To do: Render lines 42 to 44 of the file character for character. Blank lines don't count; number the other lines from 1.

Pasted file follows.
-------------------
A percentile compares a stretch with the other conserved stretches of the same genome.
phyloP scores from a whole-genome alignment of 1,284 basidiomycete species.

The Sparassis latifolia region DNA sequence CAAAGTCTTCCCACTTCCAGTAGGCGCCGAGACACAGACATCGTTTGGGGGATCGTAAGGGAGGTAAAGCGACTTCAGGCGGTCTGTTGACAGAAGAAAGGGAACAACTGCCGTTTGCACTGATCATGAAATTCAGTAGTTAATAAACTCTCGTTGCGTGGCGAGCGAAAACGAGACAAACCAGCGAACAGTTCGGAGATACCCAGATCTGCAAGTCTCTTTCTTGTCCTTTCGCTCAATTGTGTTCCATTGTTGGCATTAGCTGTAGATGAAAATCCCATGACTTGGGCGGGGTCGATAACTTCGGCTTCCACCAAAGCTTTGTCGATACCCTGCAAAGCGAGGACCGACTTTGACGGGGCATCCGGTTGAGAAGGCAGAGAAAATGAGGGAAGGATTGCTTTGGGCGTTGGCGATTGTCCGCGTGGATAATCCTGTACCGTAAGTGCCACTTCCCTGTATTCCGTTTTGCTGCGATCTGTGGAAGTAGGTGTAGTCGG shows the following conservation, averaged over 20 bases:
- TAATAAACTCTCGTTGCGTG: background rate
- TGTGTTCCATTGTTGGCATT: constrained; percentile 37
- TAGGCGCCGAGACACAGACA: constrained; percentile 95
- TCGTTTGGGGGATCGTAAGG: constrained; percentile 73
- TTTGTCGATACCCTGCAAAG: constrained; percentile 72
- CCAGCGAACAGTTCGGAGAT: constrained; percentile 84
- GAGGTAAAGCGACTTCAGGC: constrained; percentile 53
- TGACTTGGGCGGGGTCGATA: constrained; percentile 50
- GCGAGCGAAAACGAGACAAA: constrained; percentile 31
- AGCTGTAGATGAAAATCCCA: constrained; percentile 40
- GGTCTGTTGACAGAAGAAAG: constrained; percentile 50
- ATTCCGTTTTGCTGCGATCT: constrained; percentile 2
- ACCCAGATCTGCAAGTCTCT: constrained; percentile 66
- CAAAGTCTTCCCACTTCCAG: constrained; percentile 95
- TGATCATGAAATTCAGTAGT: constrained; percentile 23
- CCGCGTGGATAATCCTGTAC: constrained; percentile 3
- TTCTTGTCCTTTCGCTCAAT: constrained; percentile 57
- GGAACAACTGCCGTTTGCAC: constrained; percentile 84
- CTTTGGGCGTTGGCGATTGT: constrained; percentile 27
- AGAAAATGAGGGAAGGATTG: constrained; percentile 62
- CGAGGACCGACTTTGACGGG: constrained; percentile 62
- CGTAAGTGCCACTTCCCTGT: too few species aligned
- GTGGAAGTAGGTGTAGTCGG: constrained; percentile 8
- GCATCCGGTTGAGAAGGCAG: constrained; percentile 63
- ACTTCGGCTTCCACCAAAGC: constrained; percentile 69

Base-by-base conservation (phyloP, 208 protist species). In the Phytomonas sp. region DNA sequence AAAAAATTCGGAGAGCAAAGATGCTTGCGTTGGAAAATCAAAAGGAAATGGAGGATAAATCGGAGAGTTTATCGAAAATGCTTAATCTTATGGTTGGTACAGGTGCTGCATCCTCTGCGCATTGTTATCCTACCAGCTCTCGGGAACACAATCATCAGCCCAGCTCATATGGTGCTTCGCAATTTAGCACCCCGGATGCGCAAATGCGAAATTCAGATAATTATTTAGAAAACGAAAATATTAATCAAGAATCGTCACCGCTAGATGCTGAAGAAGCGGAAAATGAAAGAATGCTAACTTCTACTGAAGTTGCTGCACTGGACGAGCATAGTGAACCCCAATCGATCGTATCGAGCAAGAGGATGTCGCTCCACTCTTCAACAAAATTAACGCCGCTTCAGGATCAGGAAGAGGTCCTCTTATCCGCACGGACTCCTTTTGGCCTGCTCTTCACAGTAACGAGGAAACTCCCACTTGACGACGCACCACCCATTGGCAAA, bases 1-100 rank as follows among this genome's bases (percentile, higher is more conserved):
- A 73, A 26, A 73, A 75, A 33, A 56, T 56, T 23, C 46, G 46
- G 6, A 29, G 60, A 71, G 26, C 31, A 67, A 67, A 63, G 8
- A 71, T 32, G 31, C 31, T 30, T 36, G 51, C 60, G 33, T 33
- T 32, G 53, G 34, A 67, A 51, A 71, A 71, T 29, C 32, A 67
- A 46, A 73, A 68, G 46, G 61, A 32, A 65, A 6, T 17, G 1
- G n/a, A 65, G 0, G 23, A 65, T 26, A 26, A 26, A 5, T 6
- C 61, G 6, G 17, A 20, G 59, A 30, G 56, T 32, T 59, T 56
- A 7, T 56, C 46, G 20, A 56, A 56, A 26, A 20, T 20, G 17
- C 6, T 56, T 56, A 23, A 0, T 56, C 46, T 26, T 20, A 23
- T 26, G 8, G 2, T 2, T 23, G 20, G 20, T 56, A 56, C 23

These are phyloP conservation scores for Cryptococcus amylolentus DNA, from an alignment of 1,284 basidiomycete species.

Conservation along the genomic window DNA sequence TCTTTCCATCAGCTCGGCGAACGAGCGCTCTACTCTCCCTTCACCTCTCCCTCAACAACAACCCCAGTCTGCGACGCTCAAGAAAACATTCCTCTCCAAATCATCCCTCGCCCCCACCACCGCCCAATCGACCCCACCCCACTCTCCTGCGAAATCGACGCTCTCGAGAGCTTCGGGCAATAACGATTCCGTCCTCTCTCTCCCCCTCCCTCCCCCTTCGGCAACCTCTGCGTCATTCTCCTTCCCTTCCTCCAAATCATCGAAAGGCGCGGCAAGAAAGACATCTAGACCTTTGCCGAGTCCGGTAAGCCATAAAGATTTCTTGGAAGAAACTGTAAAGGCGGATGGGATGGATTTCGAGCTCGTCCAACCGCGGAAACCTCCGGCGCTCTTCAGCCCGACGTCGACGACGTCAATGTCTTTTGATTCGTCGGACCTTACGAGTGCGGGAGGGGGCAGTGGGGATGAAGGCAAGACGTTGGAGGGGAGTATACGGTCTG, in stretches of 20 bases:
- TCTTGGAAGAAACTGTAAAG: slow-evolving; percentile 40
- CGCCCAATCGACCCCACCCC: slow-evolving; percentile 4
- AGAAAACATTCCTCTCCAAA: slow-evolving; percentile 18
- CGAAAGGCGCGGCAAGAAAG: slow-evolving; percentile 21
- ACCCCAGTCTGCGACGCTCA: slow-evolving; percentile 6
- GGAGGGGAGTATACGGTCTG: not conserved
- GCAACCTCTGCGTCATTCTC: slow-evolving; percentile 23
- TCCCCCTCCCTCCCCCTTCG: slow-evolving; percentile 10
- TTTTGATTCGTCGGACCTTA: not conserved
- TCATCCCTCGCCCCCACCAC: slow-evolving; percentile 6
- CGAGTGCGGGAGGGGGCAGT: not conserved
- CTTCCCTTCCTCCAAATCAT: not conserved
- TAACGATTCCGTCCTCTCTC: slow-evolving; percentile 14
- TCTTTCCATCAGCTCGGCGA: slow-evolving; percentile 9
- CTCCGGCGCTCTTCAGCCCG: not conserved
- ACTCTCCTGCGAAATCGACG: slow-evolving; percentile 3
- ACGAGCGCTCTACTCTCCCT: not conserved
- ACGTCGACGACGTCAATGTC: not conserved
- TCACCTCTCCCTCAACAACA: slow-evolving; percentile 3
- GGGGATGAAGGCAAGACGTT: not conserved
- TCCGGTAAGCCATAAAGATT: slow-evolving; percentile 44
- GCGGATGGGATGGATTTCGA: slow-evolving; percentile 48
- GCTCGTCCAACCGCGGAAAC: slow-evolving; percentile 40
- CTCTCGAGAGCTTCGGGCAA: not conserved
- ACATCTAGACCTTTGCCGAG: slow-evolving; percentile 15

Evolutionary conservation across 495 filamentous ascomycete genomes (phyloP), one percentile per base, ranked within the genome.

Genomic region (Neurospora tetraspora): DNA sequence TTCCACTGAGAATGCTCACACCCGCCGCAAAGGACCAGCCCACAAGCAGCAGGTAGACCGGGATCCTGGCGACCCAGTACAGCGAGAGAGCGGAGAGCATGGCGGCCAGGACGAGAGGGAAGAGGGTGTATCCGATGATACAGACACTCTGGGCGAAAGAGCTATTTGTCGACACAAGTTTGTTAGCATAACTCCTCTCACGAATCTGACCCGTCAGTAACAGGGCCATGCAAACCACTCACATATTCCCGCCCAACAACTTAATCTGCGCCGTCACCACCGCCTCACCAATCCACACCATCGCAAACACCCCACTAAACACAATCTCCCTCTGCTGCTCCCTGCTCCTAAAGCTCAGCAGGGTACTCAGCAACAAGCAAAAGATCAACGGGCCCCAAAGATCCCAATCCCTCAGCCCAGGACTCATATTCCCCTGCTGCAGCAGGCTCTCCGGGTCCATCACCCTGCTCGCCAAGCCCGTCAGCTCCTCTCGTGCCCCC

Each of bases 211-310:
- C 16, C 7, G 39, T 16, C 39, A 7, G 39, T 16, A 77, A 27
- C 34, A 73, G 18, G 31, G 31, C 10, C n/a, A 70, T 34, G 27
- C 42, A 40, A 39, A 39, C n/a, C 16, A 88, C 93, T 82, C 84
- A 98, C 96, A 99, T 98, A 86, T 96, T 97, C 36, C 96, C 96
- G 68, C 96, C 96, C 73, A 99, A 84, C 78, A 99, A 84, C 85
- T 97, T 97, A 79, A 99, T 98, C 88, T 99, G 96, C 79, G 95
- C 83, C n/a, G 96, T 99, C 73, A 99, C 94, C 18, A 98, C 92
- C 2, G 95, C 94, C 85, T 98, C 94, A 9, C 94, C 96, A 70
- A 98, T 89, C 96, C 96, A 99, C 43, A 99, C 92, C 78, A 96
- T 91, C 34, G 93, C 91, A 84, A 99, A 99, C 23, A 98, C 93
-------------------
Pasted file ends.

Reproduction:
- TCTTGGAAGAAACTGTAAAG: slow-evolving; percentile 40
- CGCCCAATCGACCCCACCCC: slow-evolving; percentile 4
- AGAAAACATTCCTCTCCAAA: slow-evolving; percentile 18